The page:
The case hinged on a provision of the voter registration law that prohibits removing someone from the voting rolls “by reason of the person’s failure to vote.”

Alito said that the two factors show that Ohio “does not strike any registrant solely by reason of the failure to vote.”

Justice Stephen Breyer, countered in his dissent: “In my view, Ohio’s program does just that.” Breyer said many people received mailings that they discard without looking at them. Failure to return the notice “shows nothing at all that is statutorily significant,” he wrote.

In a separate dissent, Justice Sonia Sotomayor said Congress enacted the voter registration law “against the backdrop of substantial efforts by states to disenfranchise low-income and minority voters.” The court’s decision essentially endorses “the very purging that Congress expressly sought to protect against,” Sotomayor wrote.

Richard Hasen, an election law expert at the University of California at Irvine, called the case “a close question of statutory interpretation.” Hasen said the lawsuit the court resolved Monday did not involve allegations of discrimination against minority voters, and he suggested the laws in Ohio and other states could be vulnerable to a legal challenge on those grounds.

Civil rights groups said the court should be focused on making it easier for people to vote, not allowing states to put up roadblocks to casting ballots.

“With the midterm election season now underway, the court’s ruling demands heightened levels of vigilance as we anticipate that officials will read this ruling as a green light for loosely purging the registration rolls in their community,” said Kristen Clarke, president and executive director of the Lawyers’ Committee for Civil Rights Under Law.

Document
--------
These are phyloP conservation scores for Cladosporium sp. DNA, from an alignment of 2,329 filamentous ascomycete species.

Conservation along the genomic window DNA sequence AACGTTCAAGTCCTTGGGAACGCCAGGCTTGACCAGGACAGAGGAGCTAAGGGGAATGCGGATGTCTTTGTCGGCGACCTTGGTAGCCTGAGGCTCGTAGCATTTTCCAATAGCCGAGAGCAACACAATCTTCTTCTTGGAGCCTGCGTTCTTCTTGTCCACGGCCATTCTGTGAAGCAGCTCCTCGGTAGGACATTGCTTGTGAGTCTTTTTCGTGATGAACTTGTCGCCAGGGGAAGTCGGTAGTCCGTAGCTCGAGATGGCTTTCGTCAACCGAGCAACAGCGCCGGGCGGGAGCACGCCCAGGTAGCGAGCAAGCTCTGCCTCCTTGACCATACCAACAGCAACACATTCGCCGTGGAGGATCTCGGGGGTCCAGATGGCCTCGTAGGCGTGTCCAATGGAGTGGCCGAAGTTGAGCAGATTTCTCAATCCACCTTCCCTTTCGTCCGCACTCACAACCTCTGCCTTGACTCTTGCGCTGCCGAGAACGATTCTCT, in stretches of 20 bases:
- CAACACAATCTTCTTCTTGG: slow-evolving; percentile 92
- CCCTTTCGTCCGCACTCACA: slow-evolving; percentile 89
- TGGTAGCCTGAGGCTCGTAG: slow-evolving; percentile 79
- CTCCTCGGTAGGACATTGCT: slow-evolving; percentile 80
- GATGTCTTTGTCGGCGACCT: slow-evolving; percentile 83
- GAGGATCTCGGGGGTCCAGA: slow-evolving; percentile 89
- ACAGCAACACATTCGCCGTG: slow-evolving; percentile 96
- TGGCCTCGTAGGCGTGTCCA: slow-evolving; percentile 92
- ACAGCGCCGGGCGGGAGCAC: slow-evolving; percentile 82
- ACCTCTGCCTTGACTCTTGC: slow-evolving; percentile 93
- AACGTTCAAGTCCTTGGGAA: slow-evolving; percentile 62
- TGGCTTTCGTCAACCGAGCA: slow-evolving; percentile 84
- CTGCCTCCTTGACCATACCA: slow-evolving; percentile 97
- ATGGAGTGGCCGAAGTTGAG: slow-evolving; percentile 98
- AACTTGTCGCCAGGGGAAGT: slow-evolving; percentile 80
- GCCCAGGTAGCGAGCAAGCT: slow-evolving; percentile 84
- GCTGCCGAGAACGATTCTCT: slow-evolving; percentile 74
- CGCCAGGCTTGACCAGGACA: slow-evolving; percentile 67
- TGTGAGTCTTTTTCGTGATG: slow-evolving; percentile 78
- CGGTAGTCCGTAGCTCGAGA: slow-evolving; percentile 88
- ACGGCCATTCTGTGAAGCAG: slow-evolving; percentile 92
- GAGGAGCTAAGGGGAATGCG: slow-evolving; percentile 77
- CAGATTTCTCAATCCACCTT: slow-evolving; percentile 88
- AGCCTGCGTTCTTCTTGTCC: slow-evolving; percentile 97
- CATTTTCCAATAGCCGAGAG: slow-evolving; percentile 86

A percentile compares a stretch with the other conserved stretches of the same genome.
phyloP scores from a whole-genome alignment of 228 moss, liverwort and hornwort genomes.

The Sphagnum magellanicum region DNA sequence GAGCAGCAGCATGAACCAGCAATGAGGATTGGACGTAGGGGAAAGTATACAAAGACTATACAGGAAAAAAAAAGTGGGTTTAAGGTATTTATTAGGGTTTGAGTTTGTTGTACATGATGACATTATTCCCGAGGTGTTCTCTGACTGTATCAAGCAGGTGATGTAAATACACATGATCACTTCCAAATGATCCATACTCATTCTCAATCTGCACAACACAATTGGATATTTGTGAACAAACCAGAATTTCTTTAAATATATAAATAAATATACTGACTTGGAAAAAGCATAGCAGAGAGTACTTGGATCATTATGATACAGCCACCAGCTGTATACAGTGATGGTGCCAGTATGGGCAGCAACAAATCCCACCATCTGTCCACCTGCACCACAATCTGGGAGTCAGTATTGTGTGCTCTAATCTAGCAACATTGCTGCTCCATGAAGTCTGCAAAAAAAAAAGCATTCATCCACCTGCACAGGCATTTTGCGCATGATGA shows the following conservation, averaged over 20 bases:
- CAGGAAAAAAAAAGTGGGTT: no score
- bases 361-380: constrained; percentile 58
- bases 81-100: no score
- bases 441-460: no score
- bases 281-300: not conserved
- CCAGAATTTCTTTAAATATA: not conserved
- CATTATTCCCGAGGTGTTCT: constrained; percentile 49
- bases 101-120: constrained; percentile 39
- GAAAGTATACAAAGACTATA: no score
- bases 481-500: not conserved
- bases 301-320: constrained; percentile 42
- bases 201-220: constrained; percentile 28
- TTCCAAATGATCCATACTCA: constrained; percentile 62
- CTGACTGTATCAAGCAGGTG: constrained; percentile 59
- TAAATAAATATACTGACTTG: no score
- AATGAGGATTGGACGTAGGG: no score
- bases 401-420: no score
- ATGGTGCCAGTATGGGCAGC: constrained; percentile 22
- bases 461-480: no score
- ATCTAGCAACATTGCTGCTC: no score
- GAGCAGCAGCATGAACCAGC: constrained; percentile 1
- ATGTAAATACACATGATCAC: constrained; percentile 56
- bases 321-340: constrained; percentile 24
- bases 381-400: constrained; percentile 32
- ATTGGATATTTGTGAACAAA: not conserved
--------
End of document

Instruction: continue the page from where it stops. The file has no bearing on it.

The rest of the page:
Ohio has used voters’ inactivity to trigger the removal process since 1994, although groups representing voters did not sue the Republican secretary of state, Jon Husted, until 2016. As part of the lawsuit, a judge last year ordered the state to count 7,515 ballots cast by people whose names had been removed from the voter rolls.

Husted called the decision “a victory for electoral integrity.” He is running for lieutenant governor this November on the Republican ticket headed by Mike DeWine, the current attorney general.

Adding to the tension in the case, the Trump administration reversed the position taken by the Obama administration and backed Ohio’s method for purging voters.

Last week, Trump said he would nominate Eric Murphy, the Ohio lawyer who argued the case on the state’s behalf, to a seat on the Cincinnati-based 6th U.S. Circuit Court of Appeals. A three-judge panel on that court had ruled 2-1 that Ohio’s practice was illegal.

Associated Press writers Dan Sewell in Cincinnati and Julie Carr Smyth in Columbus contributed to this report.

CAPA Announces Headliners for FESTIVAL LATINO 2018

CAPA today announced the lineup of national and international artists which will be headlining Festival Latino 2018 presented by Honda. The two-day, family-friendly, free event will be held Saturday and Sunday, August 11 and 12, from 11 am-8 pm each day in Genoa Park downtown.

Saturday, August 11

Típico Urbano

Dominican – Merengue

Geni, Yánez, and Sebastián of the NYC-based Típico Urbano put an original, modern twist on merengue típico, the oldest style of merengue, infusing traditional Dominican rhythms with youthful lyrics and new and exciting musical concepts.

Gina Chavez

Mexican – Folk

Eight-time Austin Music Award winner and 2015 Austin Musician of the Year, singer/songwriter Gina Chavez’s original take on traditional folk blends her dynamic vocals with hints of cumbia, bossa nova, vintage pop, and reggaetón.

Lupillo Rivera

Mexican – Banda

Perhaps best known for his album Despreciado, Grammy Award-winning singer/songwriter Lupillo Rivera has netted 15 Top 50 singles on the Billboard Hot Latin Songs chart, and is currently touring in support of his 2017 album, El Malo.